Under the Loving Care of the Fatherly Leader: North Korea and the Kim Dynasty
Bradley K. Martin
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Under the Loving Care of the Fatherly Leader offers in-depth portraits of North Korea's two ruthless and bizarrely Orwellian leaders, Kim Il-Sung and Kim Jong-Il. Lifting North Korea's curtain of self-imposed isolation, this book will take readers inside a society, that to a Westerner, will appear to be from another planet. Subsisting on a diet short on food grains and long on lies, North Koreans have been indoctrinated from birth to follow unquestioningly a father-son team of megalomaniacs.
To North Koreans, the Kims are more than just leaders. Kim Il-Sung is the country's leading novelist, philosopher, historian, educator, designer, literary critic, architect, general, farmer, and ping-pong trainer. Radios are made so they can only be tuned to the official state frequency. "Newspapers" are filled with endless columns of Kim speeches and propaganda. And instead of Christmas, North Koreans celebrate Kim's birthday--and he presents each child a present, just like Santa.
The regime that the Kim Dynasty has built remains technically at war with the United States nearly a half century after the armistice that halted actual fighting in the Korean War. This fascinating and complete history takes full advantage of a great deal of source material that has only recently become available (some from archives in Moscow and Beijing), and brings the reader up to the tensions of the current day. For as this book will explain, North Korea appears more and more to be the greatest threat among the Axis of Evil countries--with some defector testimony warning that Kim Jong-Il has enough chemical weapons to wipe out the entire population of South Korea.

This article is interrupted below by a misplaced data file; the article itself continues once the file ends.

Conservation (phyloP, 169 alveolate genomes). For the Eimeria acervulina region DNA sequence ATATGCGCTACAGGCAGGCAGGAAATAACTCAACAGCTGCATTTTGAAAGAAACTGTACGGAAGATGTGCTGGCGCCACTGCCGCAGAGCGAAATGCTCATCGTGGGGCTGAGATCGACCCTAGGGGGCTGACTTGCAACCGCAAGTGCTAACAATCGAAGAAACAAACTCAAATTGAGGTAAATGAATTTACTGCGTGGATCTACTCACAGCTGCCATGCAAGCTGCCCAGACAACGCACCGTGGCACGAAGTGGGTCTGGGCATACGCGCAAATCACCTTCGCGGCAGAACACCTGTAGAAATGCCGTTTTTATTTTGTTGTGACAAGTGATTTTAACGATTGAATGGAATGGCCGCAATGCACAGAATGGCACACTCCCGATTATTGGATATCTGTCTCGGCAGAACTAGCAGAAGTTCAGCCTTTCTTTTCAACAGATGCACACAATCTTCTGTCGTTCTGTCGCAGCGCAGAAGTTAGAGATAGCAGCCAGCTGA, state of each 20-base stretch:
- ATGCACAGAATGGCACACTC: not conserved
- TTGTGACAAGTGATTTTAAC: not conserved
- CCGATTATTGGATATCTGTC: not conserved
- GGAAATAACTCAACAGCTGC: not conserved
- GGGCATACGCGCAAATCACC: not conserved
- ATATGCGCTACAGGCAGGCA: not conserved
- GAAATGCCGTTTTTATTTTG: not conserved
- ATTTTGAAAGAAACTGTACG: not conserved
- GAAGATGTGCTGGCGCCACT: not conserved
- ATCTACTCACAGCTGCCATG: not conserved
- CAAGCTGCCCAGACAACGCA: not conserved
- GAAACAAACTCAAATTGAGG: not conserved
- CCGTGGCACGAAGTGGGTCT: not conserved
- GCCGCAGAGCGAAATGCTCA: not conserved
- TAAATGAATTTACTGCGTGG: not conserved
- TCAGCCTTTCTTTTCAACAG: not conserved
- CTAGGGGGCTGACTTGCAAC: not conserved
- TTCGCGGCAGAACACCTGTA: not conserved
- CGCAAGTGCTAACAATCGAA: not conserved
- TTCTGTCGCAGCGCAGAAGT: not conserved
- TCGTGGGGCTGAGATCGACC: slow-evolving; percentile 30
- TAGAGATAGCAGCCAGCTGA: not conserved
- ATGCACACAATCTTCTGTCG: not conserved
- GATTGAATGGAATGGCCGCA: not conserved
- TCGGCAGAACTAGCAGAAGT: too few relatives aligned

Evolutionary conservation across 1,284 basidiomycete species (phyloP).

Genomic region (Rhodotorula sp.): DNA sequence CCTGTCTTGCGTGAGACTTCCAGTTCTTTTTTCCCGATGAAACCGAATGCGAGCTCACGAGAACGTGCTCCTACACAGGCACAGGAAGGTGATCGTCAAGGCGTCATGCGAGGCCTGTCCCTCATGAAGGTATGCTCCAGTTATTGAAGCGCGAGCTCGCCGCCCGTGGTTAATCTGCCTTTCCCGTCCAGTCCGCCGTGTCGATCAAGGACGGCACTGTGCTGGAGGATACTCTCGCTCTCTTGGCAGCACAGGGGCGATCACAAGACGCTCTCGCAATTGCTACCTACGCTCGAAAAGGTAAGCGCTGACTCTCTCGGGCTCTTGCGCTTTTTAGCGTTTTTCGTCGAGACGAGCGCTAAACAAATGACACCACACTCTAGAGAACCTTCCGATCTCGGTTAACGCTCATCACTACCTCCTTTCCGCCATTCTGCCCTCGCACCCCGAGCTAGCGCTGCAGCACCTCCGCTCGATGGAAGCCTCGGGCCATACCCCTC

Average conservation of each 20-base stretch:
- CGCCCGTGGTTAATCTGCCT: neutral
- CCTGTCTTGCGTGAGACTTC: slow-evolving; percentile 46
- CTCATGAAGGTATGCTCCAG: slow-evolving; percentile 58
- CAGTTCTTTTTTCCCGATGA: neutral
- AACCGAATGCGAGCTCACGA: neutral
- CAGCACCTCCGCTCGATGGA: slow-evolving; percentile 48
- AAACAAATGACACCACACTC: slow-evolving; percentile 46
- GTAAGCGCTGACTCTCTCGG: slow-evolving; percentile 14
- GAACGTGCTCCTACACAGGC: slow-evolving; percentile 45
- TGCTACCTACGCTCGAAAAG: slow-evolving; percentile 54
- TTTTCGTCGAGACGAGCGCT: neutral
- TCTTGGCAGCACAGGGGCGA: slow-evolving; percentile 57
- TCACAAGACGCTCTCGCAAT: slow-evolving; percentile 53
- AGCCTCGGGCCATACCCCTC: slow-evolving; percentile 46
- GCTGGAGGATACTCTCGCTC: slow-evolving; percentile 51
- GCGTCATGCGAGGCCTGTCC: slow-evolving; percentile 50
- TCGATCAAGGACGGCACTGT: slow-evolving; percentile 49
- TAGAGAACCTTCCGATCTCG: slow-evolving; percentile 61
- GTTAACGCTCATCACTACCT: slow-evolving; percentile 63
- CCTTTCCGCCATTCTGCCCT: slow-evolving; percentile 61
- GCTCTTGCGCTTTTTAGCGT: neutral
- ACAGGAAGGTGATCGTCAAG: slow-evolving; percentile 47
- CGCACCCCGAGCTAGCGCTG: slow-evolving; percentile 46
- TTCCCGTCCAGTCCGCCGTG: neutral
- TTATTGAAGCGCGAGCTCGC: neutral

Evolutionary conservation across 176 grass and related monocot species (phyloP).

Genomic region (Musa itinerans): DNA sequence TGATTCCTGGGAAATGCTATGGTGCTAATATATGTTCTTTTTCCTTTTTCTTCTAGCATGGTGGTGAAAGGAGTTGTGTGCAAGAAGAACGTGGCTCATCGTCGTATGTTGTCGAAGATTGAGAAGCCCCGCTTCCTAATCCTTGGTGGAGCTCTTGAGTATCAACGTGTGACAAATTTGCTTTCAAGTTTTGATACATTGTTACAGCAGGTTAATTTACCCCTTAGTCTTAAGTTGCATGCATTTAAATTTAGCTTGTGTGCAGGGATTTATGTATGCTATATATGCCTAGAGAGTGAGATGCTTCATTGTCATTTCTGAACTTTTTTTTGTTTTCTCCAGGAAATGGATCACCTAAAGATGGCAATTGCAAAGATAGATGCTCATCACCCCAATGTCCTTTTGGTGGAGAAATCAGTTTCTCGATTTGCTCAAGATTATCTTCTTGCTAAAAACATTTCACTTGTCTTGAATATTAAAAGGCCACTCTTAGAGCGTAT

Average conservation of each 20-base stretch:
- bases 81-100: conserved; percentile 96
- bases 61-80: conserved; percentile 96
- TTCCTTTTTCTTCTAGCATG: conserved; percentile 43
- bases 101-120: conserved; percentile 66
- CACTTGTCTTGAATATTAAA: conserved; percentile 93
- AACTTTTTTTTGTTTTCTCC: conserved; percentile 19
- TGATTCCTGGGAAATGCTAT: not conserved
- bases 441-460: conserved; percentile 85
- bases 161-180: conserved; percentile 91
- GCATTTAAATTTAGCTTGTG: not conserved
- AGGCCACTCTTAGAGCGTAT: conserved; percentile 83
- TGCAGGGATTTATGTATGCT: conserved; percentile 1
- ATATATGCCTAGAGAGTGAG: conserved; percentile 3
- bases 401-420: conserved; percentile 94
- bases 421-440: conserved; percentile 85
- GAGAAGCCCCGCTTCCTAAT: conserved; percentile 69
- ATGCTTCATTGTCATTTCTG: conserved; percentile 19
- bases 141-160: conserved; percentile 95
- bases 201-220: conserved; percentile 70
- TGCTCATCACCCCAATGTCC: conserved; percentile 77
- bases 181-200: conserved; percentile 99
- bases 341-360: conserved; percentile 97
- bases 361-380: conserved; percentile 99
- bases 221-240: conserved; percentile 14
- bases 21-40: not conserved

selflessness Kim Jong-il unfailingly displayed. One of countless officially peddled anecdotes relates that a sickly youth whom he tended in the hospital and helped with studies “could not hide hot tears welling up in his eyes.” Holding in his hands the class notes that young Kim had copied out for him during his absence, the student “threw himself into the broad arms of Kim Jong-il and burst into sobs with his face buried in his breast. That was something too noble to be called mere friendship.46
so many kids that my classmates decided to gang up on me. I realized then that kids no longer feared me. They would throw stones at me, or spit at me.” The older gang members, around the same time, “took me to the railroad, stripped me to my underwear and made me lie on the track.” After thinking things over, the boy gave up his pose of ferocious loner in hopes of becoming a leader. “I made friends and created my own gang,” he told me. Indeed, from the sound of it—and despite his lack of family
forgive you even though you are a sinner and your guilt was very large,” Kim Jong-il had written. “I just want you to devote yourself to achieving revolution in my country.” Shin’s handler took him to a restaurant. There, Shin bo-wed automatically, at the requisite forty-five-degree angle, before a portrait of Kim Il-sung. Then, still standing before the portrait, he vowed aloud to “do as you order, Great Leader.” The guide was pleased. “You are doing very well,” he told Shin. “Let’s have a
Twentieth Congress of the Communist Party of the Soviet Union, Khrushchev launched a formal denunciation of Stalin, challenging the supremacy and infallibility of Stalin as a leader. The de-Stalinization was undoubtedly a rude shock to Kim Il-sung. A second trauma occurred in the 1960s, when Mao signaled his wish to groom a political heir after his demise, thus putting the nation in a state of heightened anxiety and uncertainty. In September 1971, Mao’s handpicked successor, .Marshal Lin Biao,
budget,’ according to Kyodo. “Offenders will be treated as anti-socialist elements, arrested and tried while their families will be deported to labor camps, the notices allegedly said.” 6. Interview with an ethnic Korean who traveled to North Korea. The sentence for speaking ill of Kim Il-sung or Kim Jong-il was life imprisonment, according to this informant. 7. See, for example, “NK Bans Contact Wtih Chinese,” Korea Times, January 28, 1993, p. 1. The Yonhap news agency report picked up from